Author(s): Ayalon, D.
, ʿAbd al-Raḥmān b. Ḥasan , the historian, b. 1167/1753, d. 1825 or early 1826, was a descendant of a Ḥanafī family from al-D̲j̲abart [ q.v.]. According to al-D̲j̲abartī the people of that region were very strict in their religion and were inclined to asceticism. Many of them went on foot to the Ḥid̲j̲āz, either as pilgrims or as mud̲j̲āwirūn . They had three riwāḳs , of their own: one in the mosque of Medina, one in the mosque at Mecca, and one in the mosque of al-Azhar at Cairo. The forefather of the Egyptian branch of the family of al…


(5 words)

[see ʿālam ].


(5 words)

[see nud̲j̲ūm ].


(95 words)

Author(s): Hartmann, R.
, the ancient Gabbula, a place eastsouth-east of Ḥalab, watered by the Nahr al-D̲h̲ahab. The salt-mines there lent D̲j̲abbūl a certain economic importance in the middle ages as they still do, to which it probably also owed its position as an administrative centre in the political division of the Mamlūk kingdom. (R. Hartmann) Bibliography M. Streck, Keilinschriftl. Beiträge zur Geogr. Vorderasiens, 20 Schiffer, Die Aramäer, 131 ff. Yāḳūt, ii, 29 Ḳalḳas̲h̲andī, Ḍawʾ al-ṣubḥ, Cairo 1324, 295 von Kremer, Beiträge z. Geogr. des nördl. Syrien, 18 Le Strange, Palestine, 460 Ritter, Erdkunde…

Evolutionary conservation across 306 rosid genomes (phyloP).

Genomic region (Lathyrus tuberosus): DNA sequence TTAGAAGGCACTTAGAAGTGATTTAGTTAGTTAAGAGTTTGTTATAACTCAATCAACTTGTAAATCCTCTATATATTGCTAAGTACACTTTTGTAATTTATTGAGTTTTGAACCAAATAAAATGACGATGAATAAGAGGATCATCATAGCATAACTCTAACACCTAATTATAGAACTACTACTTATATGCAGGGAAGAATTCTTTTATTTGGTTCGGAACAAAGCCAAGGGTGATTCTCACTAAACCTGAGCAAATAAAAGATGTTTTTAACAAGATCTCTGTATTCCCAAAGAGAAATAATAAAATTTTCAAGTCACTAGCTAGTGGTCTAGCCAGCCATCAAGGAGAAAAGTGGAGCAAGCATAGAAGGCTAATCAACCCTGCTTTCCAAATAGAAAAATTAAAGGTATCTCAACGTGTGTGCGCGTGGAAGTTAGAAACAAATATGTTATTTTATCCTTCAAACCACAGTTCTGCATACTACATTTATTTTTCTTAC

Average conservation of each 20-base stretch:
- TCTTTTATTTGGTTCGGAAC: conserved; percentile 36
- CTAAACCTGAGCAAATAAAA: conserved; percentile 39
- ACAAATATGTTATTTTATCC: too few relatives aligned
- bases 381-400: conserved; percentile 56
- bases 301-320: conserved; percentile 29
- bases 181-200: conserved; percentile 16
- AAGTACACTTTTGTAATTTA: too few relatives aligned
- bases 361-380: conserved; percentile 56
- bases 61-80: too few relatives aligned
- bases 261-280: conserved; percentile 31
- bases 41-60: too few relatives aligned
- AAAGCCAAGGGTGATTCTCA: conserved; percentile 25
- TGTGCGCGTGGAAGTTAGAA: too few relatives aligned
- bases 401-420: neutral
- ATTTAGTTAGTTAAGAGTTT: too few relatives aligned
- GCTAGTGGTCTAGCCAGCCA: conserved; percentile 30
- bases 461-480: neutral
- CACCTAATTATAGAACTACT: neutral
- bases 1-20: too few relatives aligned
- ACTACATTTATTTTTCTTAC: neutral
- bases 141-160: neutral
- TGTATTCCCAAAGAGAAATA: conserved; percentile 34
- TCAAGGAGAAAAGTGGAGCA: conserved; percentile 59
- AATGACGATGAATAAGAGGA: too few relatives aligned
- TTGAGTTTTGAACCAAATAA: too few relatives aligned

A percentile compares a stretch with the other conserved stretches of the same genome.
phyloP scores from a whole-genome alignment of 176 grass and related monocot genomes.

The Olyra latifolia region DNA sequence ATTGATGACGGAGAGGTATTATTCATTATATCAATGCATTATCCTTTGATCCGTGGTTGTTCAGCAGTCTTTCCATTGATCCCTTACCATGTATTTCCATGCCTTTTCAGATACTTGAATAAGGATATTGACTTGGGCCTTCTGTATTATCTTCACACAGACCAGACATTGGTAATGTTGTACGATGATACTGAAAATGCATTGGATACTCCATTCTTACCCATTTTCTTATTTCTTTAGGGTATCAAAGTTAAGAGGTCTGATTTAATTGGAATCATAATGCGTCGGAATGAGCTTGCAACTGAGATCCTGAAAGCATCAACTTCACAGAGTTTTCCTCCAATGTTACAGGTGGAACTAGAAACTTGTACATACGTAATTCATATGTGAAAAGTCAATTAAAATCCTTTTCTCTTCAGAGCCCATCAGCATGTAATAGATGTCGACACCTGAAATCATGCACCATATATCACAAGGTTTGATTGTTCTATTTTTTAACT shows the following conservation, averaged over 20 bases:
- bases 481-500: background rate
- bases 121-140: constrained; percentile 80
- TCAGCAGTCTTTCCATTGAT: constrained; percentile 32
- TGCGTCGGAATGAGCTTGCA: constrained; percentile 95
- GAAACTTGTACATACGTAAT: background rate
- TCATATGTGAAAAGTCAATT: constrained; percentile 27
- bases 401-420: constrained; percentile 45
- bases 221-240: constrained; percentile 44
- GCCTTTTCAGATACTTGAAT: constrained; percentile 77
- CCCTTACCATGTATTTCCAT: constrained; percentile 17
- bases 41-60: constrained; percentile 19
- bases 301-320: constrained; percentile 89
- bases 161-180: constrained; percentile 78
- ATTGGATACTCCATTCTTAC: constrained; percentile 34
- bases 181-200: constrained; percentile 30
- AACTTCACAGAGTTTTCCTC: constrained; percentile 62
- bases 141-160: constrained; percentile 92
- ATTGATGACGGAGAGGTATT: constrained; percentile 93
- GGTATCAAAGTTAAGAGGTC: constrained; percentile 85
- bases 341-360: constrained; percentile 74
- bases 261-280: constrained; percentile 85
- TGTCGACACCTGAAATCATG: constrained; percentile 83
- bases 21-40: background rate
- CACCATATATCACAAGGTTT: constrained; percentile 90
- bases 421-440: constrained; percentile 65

(252 words)

Author(s): Streck, M.
a town in Central Babylonia, on the east bank of the Tigris, a few hours’ journey above Kūt al-ʿAmāra, and five parasangs (about twenty miles) south-east of Nuʿmāniya (the modern Tell Naʿmān). It is described as a flourishing place by the older Arab geographers; but, by Yāḳūt’s time (beginning of the 7th/13th century) it had considerably declined. In course of time—we have no details of its decay—it fell utterly into ruins. This town must date from a very remote period; for the name of the Gambū…

D̲j̲ābir b. ʿAbd Allāh

(2,957 words)

Author(s): Kister, M. J.
b. ʿAmr b. Ḥarām b. Kaʿb b. G̲h̲anm b. Salima , Abū ʿAbd Allāh (or Abu ʿAbd al-Raḥmān, or Abū Muḥammad) al-Salamī al-K̲h̲azrad̲j̲ī al-Anṣārī , Companion of the Prophet. His father, ʿAbd Allāh, was one of the seventy men of Aws and Ḵh̲azrad̲j̲ who gave the Prophet the oath of allegiance at the ʿAḳaba Meeting [see al-ʿaḳaba ] and committed themselves to defend him. His father is also recorded in the list of the twelve nuḳabāʾ , the chosen group from among the seventy; D̲j̲ābir himself had attended the Meeting as a very young boy, and is therefore cou…